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Israelis express relief at lack of news from Washington meetings

TEL AVIV, Israel — Speeches given by Israeli Prime Minister Benjamin Netanyahu and President Barack Obama that focused almost exclusively on Iran and its nuclear program broke little new ground in Washington this week. For some Israelis, that was a relief.

"If Obama had gotten up there and said that the U.S. would support Israel in a war, if he had publicly said the U.S. was drawing up plans, I would be worried. I would also have been worried if the Israelis said something about going it alone," said Shaul Nussbaum, who closely followed the events from his home in Tel Aviv. "But as it stands neither said anything new, so it doesn't seem like we're going to war anytime soon."

Not far from Nussbaum's home is a site where dozens of Grad missiles hit central Israel during the first Gulf War in 1991. Nussbaum, 32, remembers the events well.

"We're not on the periphery here, and we aren't used to rockets from Gaza or Lebanon. War would be traumatic," he said.

Netanyahu went to Washington for the annual meeting of the American Israel Public Affairs Committee with the explicit goal of putting the U.S. and Israel on the same page regarding Iran, his advisers said.

In previous years, Netanyahu has directly challenged Obama's Iran policy in what has become a notoriously fraught relationship. But this year, Netanyahu and Obama showed a civil, if not entirely united, front to the cameras. That was by design, a Netanyahu adviser told McClatchy before the visit. The adviser spoke only under the condition of anonymity because of the sensitivity of the subject.

"We all know the progress Iran has made towards building a nuclear weapon," said the adviser. "This is a time where we need to be on the same page as our strongest allies."

In his speech before AIPAC, Netanyahu stressed that Israel would not wait indefinitely for the West to take action with Iran.

"Israel has patiently waited for the international community to resolve this issue. We've waited for diplomacy to work, we've waited for sanctions to work. None of us can afford to wait much longer," Netanyahu warned, adding that, as Israeli premier, he would "never let Israel live under the shadow of annihilation."

In meetings with Obama, however, it became clear that the White House was interested in giving sanctions more time, and Netanyahu did not push.

"Perhaps Bibi (Netanyahu) has realized Obama might be the president for some time, and if there will be a war it will be with Obama that Netanyahu stands united," one Cabinet member said, asking not to be quoted by name because Netanyahu has banned his ministers from speaking publicly on Iran.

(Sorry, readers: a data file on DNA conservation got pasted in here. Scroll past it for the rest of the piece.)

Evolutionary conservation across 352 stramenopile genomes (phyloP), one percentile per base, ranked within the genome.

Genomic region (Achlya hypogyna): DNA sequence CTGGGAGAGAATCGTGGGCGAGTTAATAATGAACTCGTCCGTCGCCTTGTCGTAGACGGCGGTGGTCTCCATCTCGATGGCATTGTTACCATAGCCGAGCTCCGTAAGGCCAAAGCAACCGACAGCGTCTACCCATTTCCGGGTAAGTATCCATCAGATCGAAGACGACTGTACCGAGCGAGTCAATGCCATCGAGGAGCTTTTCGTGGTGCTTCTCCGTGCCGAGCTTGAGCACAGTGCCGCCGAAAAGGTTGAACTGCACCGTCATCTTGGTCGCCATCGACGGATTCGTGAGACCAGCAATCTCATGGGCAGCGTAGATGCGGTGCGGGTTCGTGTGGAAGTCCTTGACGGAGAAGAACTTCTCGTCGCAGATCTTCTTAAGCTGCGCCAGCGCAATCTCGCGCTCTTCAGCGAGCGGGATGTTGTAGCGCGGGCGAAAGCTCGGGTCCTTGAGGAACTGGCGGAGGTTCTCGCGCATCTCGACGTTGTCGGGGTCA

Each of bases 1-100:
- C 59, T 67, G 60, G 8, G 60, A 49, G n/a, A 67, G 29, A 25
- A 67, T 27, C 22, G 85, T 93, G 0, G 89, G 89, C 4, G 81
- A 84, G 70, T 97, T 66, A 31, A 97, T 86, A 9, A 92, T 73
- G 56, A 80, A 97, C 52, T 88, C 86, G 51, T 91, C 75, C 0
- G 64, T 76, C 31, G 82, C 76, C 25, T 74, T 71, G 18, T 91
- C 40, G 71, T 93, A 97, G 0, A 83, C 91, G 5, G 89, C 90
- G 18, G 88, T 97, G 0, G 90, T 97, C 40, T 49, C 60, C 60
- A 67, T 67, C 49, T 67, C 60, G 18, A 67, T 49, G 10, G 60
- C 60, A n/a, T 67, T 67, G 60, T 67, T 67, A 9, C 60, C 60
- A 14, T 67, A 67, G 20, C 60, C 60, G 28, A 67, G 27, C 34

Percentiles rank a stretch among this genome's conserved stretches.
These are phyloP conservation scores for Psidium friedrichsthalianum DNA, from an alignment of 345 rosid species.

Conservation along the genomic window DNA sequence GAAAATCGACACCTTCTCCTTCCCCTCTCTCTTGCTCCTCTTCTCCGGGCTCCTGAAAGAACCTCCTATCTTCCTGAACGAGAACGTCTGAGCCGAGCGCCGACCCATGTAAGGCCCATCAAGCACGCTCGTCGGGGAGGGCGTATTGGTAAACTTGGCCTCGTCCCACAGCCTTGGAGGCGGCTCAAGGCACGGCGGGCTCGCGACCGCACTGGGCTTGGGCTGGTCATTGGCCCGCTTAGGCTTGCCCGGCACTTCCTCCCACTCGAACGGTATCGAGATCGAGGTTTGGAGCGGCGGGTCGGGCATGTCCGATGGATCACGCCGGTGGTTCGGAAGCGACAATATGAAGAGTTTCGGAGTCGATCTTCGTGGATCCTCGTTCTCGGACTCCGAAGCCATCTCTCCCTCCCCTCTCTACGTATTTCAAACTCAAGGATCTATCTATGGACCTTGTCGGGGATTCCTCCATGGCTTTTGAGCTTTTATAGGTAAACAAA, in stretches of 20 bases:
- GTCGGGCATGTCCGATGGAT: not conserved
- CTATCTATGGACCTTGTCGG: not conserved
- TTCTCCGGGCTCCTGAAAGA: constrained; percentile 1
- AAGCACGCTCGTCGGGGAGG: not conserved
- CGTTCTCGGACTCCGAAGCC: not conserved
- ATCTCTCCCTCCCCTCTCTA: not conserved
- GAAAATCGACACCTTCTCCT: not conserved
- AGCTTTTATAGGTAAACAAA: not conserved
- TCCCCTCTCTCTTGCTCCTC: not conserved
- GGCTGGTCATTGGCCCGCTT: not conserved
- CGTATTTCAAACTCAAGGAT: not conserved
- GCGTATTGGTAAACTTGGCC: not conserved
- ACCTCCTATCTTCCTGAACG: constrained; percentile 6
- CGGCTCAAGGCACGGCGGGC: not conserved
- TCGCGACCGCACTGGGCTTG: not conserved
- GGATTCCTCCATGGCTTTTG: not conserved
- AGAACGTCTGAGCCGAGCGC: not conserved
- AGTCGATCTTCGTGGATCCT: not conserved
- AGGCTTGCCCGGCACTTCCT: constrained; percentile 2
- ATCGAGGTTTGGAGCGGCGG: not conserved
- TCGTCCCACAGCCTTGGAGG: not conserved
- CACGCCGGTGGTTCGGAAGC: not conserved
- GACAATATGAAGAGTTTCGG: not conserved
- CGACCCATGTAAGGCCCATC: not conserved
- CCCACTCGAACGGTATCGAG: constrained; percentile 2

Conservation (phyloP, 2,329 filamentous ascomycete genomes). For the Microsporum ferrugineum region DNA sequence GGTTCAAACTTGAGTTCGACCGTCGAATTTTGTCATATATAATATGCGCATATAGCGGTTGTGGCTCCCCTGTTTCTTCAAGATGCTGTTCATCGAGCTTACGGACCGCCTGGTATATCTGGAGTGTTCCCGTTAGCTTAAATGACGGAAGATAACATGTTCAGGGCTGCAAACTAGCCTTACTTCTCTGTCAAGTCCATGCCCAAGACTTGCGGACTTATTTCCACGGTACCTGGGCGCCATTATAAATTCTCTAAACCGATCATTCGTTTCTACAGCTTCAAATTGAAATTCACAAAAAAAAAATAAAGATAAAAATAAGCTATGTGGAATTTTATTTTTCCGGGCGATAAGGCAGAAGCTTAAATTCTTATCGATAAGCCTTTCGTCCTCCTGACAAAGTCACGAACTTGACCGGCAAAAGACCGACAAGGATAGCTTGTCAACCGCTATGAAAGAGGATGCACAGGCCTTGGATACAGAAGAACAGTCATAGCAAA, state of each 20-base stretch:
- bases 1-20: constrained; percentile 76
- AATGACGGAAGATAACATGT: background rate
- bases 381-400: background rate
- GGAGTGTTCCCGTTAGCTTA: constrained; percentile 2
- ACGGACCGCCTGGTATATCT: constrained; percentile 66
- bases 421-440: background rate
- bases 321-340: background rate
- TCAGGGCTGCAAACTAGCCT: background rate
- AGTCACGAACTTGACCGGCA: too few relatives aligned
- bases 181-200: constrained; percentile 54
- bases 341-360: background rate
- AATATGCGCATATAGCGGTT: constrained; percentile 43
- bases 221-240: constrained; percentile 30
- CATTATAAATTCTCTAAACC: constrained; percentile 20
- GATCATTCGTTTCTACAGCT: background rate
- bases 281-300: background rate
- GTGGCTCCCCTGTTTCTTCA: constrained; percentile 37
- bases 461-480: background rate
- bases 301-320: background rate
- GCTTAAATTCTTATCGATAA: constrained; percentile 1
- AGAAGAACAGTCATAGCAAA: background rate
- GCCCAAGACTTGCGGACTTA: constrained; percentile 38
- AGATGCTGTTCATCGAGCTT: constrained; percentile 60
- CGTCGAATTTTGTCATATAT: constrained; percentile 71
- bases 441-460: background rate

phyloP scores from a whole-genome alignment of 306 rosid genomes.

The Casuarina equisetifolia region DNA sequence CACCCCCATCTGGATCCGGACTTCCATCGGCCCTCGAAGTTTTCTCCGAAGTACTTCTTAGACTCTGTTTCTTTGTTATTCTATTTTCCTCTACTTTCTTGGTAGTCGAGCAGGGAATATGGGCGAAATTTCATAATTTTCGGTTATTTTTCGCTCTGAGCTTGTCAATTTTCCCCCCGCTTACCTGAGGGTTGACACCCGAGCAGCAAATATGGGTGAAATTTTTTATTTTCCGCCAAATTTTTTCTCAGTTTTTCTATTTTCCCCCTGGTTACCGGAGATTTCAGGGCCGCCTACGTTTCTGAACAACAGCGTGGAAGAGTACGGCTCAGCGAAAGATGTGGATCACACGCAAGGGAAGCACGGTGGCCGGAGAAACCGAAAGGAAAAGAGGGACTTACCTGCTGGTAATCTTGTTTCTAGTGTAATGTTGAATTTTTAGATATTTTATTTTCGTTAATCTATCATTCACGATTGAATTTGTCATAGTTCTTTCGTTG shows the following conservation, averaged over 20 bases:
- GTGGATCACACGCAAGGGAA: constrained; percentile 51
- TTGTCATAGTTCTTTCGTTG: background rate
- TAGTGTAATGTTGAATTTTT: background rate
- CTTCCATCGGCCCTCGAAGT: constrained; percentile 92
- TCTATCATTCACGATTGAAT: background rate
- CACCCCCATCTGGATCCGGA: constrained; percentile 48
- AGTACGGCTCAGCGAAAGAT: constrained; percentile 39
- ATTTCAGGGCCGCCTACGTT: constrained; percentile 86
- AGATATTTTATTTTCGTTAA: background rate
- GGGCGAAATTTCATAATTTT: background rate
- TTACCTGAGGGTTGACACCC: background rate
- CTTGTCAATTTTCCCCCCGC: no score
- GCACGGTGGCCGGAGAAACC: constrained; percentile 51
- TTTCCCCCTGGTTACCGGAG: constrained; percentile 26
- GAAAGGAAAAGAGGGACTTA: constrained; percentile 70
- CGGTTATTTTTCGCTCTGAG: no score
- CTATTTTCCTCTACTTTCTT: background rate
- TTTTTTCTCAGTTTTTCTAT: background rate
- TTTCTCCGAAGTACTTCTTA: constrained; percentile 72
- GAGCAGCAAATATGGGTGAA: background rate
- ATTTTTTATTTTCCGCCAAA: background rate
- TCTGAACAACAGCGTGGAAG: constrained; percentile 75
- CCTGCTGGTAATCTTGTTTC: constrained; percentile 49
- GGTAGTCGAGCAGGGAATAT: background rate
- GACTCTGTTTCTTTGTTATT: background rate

On Tuesday, the European Union announced the permanent members of the U.N. Security Council, including the United States, and Germany would restart talks with Iran over its nuclear program. Iran, in what is being viewed as a conciliatory gesture to the West, also announced it would allow the U.N.'s nuclear watchdog to inspect previously hidden nuclear facilities.

The EU's foreign policy chief, Catherine Ashton, said the steps being taken were positive.

"We hope that Iran will now enter into a sustained process of constructive dialogue which will deliver real progress in resolving the international community's long-standing concerns on its nuclear program," she said.

Publicly, Israel expressed cautious support for the effort.

"I'm very happy that they are opening discussions," Netanyahu's national security adviser, Yaakov Amidror, told Israel Radio. "There will be no one happier than us, and the prime minister said this in his own voice, if it emerges that in these talks Iran will give up on its military nuclear capability."

Still, some Israeli politicians worried that the steps were too little too late.

"This is something Netanyahu would have wanted to see last year or two years ago," said the Cabinet minister. "He has already built himself and Israel into a frenzy over this issue. There is a feeling that action needs to happen — soon."

But Israelis don't want to push the U.S. too far too quickly.

"It has been leaked, both in the U.S. and in Israel, that Bibi and Obama can't stand each other. We don't want the most powerful man in the world to not side with Israel because the Israeli (prime minister) has too much chutzpah," said Leemor Peled, a 27-year-old student in Tel Aviv.

Her opinion was echoed in the largest Israeli daily, Yediot Ahronot, where an editorial suggested that Netanyahu purposefully sent Israeli President Shimon Peres, who has a warmer relationship with the White House, to speak with Obama and pave the way for Israel's position.

For now, he said, Israel was working hard to convince itself and the world that the relationship between Israel and the United States was closer then ever.

Liran Dan, Netanyahu's spokesman, said the U.S. had neither vetoed nor endorsed military action on Iran.

"A red light was not given," said Dan. "And if we're already talking about colors, then a green light was not given, either. If there are red lines being discussed, they are not between us and the Americans, but rather, between the international community and Iran."

(Frenkel is a McClatchy special correspondent.)


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